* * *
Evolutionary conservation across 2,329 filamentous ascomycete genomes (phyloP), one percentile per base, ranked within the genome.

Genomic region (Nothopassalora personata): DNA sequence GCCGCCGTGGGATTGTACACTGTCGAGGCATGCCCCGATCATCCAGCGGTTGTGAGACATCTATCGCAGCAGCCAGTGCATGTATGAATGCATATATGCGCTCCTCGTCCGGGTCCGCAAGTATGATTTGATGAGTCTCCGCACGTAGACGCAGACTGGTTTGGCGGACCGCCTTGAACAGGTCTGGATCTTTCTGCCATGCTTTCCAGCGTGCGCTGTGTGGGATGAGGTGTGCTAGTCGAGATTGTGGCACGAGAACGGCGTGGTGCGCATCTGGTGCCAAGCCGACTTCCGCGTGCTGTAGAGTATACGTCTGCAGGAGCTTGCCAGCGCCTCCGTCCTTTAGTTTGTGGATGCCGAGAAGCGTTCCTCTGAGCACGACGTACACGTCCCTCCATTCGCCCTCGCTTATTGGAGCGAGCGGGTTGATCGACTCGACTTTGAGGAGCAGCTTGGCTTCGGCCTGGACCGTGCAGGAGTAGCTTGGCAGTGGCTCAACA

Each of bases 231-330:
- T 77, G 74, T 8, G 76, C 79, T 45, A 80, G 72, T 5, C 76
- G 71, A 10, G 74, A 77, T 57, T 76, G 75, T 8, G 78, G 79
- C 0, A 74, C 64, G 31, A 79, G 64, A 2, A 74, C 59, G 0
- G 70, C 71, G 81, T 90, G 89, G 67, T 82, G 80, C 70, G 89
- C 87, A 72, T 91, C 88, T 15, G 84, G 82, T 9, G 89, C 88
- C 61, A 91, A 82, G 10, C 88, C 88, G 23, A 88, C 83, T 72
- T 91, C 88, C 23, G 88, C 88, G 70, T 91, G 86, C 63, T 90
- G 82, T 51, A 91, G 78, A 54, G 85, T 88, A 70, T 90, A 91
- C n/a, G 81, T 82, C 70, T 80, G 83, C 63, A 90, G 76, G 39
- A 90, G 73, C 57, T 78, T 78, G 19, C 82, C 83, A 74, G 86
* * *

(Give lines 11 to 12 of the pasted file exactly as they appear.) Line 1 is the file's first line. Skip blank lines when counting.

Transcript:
- G 82, T 51, A 91, G 78, A 54, G 85, T 88, A 70, T 90, A 91
- C n/a, G 81, T 82, C 70, T 80, G 83, C 63, A 90, G 76, G 39